• Do the measures seek to achieve a legitimate aim? Intergenerational fairness and dignity (avoiding disputes about concerning fitness to work beyond a certain age) have been held to be legitimate aims but reasons particular to the employer such as cost reduction improving competitiveness are not.
  • Is the aim legitimate in the particular circumstances of their business? It is the particular circumstances of the business rather than the individual that should be considered.
  • Are  the  means  of  achieving  the  aim  proportionate?  Or  are  there  other,  less discriminatory measures possible.

These are all questions which an Equality Tribunal/Adjudication Officer would consider in any action claiming that mandatory retirement ages are discriminatory. Additional questions may arise in line with an employer’s particular business culture.

5. Health and safety in terms of accidents for someone working at home, who is liable?

An employer has an obligation to provide a safe place of work for all employees, and this includes  any  employees  working  from  home.  In  the  event  that  you  have  an  employee working from home, you should ensure that a health and safety assessment is carried out of the employee’s workstation to ensure that it complies with health and safety requirements. The level of risk involved with such working from home will depend on the type of work involved and specific advice from a suitably qualified health and safety advisor should be obtained. In addition the Health and Safety Authority (www.hsa.ie) provides practical advice for health and safety considerations when employees are working from home. We also recommend that employers with employees who work remotely have a policy setting out guidelines and expectations for employees working from home.

6. An employee on terminal illness insists that they want to keep working until the illness is severe and ready to go on sick leave, is employer liable if something happens or if work aggravates the illness, should the employee be asked to stay at home?

An employer has an obligation to provide a safe place of work for all of its employees. Whether or not an employee with a severe illness can work, will ultimately be a medical question.  In  such  a  circumstance  the  employer  should  have  the  employee  medically reviewed  by  the  company  doctor  so  that  he/she  can  assess  whether  the  employee  in question is fit for work and, if applicable, recommend any reasonable accommodations which should be put in place to facilitate the employee continuing to work.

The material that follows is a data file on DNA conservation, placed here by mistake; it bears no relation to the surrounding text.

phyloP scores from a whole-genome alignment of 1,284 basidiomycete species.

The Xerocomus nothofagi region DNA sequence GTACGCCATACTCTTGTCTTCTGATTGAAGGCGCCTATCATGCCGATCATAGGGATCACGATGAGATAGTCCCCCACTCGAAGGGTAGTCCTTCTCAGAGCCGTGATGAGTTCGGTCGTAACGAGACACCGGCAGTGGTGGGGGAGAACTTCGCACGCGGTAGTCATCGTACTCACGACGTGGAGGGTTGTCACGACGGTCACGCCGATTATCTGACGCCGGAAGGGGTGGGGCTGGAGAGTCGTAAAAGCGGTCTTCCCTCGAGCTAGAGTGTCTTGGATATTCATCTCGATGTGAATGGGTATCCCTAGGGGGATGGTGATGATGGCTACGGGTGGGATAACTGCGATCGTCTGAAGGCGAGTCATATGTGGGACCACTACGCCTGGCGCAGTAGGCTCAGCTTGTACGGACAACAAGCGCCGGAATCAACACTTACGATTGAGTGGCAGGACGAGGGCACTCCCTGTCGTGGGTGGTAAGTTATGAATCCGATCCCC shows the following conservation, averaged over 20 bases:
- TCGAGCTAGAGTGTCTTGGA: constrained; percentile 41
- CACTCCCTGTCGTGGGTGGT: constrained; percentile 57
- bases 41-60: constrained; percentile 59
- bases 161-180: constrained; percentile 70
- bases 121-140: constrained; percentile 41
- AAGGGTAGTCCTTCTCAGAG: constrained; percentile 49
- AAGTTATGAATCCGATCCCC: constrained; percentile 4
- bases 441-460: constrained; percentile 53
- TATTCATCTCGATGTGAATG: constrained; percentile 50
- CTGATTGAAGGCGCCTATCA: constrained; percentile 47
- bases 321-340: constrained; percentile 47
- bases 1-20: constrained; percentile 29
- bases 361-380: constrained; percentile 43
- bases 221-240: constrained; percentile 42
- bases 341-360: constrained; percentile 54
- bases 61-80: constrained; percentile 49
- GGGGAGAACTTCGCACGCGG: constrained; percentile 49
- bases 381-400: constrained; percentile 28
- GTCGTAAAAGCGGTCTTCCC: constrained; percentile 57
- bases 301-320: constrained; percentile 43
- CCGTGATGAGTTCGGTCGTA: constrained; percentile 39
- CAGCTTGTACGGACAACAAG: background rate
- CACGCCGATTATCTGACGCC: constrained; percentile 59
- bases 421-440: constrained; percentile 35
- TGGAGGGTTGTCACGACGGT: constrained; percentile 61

7. Public holidays while on long term sick leave – what is the entitlement?

All full time employees automatically have an entitlement to public holidays. However, for employees on long term sick leave, there is no public holiday entitlement for any employee who is absent from work immediately before the public holiday where such an absence:

  1. Is in excess of 52 consecutive weeks by reason of an injury sustained by the employee in an occupational accident
  2. Is in excess of 26 weeks by reason of an injury sustained by the employee in any accident  (excluding  1  above)  or  by  reason  of  any  disease  from  which  the employee suffers or has suffered
  3. Is in in excess of 13 weeks for any absence authorised by the employer including a lay off, but excluding the absences under 1 and 2 above; or
  4. Is due to a strike in the business or industry in which the employee is employed.

8. Can you give a specific example of calculating sick leave for an employee on long terms sick leave?

It should be noted that no calculation of annual leave is necessary until the period of sick leave comes to an end, i.e. the employee either returns to work or his/her employment ends.

When the employee returns from sick leave, check the organisation’s annual leave policy in respect of the annual leave year and when it runs from. An employer must determine the dates of the employee’s absences. An employer must also determine the untaken statutory annual leave accrued from the leave years and apply the 15 month carry over period in respect of the end of each leave year.

Example

Patrick was absent from work from 1 November 2015 to 1 November 2017

Leave Year  – 1 April 2015 to 31 March 2016 – more than 15 months will have passed since the end of this leave year by the time Patrick returns to work (in November 2017) and so no annual leave for this year carries forward.

Leave Year – 1 April 2016 to 31 March 2017 – Patrick will retain his accrued annual leave as the 15 month period from the end of this leave year will not have passed when he returns to work.

Leave year beginning 1 April 2017 – Patrick will accrue his annual leave up to his return to work and as normal thereafter.

9. Payment of accrued annual leave for employees on long term sick leave. Is it sufficient that this be calculated and paid annually?

It is prohibited to make a payment in in lieu of annual leave to any employees, regardless of whether they are on long term sick leave or not. An employee cannot demand annual leave during sick leave so if they have not returned to work by the expiration of the 15 month carry over period after the leave year in question then the entitlement in respect of annual leave in that leave year will expire. However if the employee remains on certified sick leave then they will continue to accrue new annual leave entitlements, subject always to the 15 months carry over period after the leave year in question.

Employees on long term sick leave may however accrue annual leave entitlements while on sick certified sick leave, but the entitlement to take such leave only comes into play when they return to work from the long term sick leave. The only time an employee can be paid in lieu of annual leave is when the employment relationship terminates.

10.     In terms of holiday accrual during long term sick leave, are we obliged to inform the employees about this change? If employee comes back today, do we give them holiday accrued from 1 August 2015 or if leave we pay them?